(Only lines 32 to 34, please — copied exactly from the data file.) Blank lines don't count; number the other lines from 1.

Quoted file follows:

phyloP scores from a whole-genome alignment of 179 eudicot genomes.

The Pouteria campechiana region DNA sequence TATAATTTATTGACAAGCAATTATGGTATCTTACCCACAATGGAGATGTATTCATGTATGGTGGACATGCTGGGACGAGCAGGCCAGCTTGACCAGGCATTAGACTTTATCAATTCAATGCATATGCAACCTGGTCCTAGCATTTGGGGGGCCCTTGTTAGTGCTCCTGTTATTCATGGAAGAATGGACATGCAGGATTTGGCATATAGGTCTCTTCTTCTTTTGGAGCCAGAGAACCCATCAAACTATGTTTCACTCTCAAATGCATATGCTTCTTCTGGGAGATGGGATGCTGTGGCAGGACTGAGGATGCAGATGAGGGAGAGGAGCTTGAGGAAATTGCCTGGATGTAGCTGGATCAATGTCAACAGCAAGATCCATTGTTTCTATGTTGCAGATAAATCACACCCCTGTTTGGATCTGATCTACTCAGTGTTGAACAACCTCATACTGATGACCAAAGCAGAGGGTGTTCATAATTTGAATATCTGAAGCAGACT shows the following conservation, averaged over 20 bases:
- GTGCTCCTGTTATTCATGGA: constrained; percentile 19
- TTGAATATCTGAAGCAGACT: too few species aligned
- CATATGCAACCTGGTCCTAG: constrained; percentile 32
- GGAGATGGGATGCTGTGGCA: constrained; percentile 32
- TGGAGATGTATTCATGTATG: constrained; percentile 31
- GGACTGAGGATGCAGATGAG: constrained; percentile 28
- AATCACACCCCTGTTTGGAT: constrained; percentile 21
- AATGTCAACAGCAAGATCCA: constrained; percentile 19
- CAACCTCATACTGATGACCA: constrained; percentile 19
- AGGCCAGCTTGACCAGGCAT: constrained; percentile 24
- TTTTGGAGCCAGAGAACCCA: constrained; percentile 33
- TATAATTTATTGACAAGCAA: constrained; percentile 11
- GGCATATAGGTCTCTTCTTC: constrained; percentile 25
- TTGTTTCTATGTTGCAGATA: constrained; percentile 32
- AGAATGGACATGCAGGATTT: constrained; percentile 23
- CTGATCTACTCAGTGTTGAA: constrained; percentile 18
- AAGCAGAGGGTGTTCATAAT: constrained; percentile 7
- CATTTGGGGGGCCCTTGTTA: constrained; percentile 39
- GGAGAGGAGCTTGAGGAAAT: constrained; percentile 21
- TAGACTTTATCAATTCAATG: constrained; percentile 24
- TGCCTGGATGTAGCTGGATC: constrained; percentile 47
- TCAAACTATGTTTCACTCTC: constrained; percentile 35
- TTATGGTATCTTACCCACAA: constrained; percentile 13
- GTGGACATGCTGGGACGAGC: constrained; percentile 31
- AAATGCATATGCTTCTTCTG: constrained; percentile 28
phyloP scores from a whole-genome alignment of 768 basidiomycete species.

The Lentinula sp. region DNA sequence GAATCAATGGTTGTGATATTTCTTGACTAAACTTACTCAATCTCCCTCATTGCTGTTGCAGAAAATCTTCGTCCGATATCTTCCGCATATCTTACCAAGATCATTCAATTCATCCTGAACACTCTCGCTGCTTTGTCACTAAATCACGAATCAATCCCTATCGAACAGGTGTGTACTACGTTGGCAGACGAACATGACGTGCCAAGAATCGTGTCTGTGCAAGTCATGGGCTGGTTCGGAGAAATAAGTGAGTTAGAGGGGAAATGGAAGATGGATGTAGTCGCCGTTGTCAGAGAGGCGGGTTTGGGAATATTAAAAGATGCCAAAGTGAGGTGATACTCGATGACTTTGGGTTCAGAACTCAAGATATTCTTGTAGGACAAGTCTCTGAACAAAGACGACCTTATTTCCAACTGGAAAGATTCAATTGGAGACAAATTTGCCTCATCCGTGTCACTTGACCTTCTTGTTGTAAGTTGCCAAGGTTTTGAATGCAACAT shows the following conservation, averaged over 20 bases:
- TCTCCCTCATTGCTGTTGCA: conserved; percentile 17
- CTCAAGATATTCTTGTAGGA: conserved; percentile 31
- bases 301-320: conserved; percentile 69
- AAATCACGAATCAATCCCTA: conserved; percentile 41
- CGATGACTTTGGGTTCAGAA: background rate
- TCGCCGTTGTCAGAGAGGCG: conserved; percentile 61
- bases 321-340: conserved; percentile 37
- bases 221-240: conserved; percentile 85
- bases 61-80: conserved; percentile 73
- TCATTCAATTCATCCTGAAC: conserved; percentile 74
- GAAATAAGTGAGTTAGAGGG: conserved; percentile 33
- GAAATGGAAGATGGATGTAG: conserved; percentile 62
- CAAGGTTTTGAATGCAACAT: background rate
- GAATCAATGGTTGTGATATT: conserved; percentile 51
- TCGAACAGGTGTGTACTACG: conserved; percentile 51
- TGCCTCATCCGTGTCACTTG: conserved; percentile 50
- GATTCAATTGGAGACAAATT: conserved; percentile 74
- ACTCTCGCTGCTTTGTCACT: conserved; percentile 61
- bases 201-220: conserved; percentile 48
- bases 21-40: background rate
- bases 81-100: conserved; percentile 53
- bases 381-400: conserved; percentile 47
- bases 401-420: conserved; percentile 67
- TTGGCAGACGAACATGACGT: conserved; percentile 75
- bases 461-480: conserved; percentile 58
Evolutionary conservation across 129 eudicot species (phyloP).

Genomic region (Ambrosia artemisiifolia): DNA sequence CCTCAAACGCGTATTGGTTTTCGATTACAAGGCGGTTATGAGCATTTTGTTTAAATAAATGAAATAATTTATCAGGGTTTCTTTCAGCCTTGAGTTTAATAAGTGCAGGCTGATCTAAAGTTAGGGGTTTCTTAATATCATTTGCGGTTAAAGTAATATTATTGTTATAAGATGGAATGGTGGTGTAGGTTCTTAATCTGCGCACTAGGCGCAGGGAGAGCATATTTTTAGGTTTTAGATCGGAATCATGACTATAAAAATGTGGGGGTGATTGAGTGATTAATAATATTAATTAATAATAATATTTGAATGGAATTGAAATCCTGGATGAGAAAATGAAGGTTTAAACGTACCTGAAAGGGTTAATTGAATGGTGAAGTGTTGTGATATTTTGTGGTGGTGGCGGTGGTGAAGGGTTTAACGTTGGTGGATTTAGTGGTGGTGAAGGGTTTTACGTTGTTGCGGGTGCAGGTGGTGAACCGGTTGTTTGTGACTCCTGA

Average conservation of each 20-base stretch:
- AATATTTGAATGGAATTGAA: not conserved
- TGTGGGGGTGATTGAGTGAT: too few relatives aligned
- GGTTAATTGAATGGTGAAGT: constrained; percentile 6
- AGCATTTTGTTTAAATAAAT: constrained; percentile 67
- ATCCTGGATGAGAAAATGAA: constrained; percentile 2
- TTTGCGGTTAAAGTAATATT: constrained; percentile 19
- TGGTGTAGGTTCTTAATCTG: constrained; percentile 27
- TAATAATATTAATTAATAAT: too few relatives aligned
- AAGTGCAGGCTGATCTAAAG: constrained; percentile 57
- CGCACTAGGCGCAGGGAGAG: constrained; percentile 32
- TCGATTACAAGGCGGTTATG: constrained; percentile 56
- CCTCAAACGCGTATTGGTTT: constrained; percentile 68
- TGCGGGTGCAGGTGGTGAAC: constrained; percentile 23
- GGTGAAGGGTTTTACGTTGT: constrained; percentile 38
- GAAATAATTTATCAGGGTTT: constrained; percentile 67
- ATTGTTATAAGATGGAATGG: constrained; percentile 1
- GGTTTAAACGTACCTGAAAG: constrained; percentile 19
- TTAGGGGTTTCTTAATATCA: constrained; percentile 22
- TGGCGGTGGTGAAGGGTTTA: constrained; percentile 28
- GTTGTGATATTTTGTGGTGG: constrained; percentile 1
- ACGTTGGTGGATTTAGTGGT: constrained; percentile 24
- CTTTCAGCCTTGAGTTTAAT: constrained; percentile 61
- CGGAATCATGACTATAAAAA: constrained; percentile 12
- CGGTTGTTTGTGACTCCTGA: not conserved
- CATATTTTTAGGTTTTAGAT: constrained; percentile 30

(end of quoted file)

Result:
- bases 301-320: conserved; percentile 69
- AAATCACGAATCAATCCCTA: conserved; percentile 41
- CGATGACTTTGGGTTCAGAA: background rate